School’s out in West Virginia. For the fourth workday in a row, public school teachers have walked out of class and into rallies at the state capitol. They’re protesting low pay and the years-long decimation of the state’s Public Employees Insurance Agency, which is meant to provide all public employees with affordable health insurance. Their demands are simple: They want a living wage and insurance they can actually use. Instead, the state’s Republican governor, Jim Justice, initially proposed a paltry raise of 1 percent a year for the next five years. Though he later signed a bill doubling that figure, teachers say it still isn’t enough to make ends meet. And the state legislature’s refusal to increase PEIA funding commensurate with inflation and increases in pharmaceutical prices means that it essentially cuts funding every single year.
Many teachers have already left the state for better jobs elsewhere; teachers who stay often face dire financial straits. The walkouts aren’t whims, but carefully considered, collectively agreed upon responses to longstanding injustice. West Virginia legislators have responded with temporary, piecemeal solutions, and the Justice administration has responded with threats. The state schools superintendent has called the work stoppage “illegal.” State Attorney General Patrick Morrissey has threatened to issue an injunction to force teachers back to work.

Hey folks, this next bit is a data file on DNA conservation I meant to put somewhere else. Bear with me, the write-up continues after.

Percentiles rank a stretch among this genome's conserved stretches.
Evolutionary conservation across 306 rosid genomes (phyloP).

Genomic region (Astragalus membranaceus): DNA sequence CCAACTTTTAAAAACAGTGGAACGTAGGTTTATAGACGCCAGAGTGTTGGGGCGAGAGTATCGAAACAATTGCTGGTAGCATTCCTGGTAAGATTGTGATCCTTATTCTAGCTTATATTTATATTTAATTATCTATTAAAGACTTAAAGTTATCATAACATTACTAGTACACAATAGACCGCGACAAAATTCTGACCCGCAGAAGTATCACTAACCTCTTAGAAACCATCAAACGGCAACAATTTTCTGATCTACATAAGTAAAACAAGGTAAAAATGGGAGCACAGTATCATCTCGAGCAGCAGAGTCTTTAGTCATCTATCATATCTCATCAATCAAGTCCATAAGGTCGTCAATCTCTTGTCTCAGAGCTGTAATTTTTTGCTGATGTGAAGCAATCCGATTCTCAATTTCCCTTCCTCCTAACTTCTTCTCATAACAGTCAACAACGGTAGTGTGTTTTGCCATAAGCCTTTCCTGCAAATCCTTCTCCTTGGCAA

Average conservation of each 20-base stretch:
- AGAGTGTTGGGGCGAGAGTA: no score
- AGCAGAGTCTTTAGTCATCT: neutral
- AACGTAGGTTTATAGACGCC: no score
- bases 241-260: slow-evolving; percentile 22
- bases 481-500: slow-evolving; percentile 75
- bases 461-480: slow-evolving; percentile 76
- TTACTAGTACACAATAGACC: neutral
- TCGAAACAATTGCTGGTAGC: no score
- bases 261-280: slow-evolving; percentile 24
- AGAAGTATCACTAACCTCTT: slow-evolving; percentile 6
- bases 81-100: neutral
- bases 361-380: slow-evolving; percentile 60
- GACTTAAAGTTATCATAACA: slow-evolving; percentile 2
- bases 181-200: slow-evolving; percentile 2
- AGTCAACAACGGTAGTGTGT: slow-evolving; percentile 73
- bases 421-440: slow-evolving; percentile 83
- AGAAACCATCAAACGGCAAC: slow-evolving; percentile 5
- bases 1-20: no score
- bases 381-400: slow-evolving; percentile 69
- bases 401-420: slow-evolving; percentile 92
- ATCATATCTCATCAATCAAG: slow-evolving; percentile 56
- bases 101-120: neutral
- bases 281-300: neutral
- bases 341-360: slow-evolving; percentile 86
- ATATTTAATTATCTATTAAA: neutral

These aren’t idle threats. Public employees have no collective bargaining rights in West Virginia, a so-called right-to-work state, so teachers have accepted serious risk by launching the work stoppage. But so far the threats aren’t working. If anything, they’ve backfired: West Virginia’s teachers are still walking out in a real show of populist politics, one with implications for embattled workers across the country.
Organizing reportedly began back in November, in a private Facebook group for public school teachers. West Virginia teachers don’t have to join a union, and since a union’s political leverage depends partly on its sector density, the state effectively pits unions against each other for support. The Facebook group, then, created an alternative, grassroots path to direct action.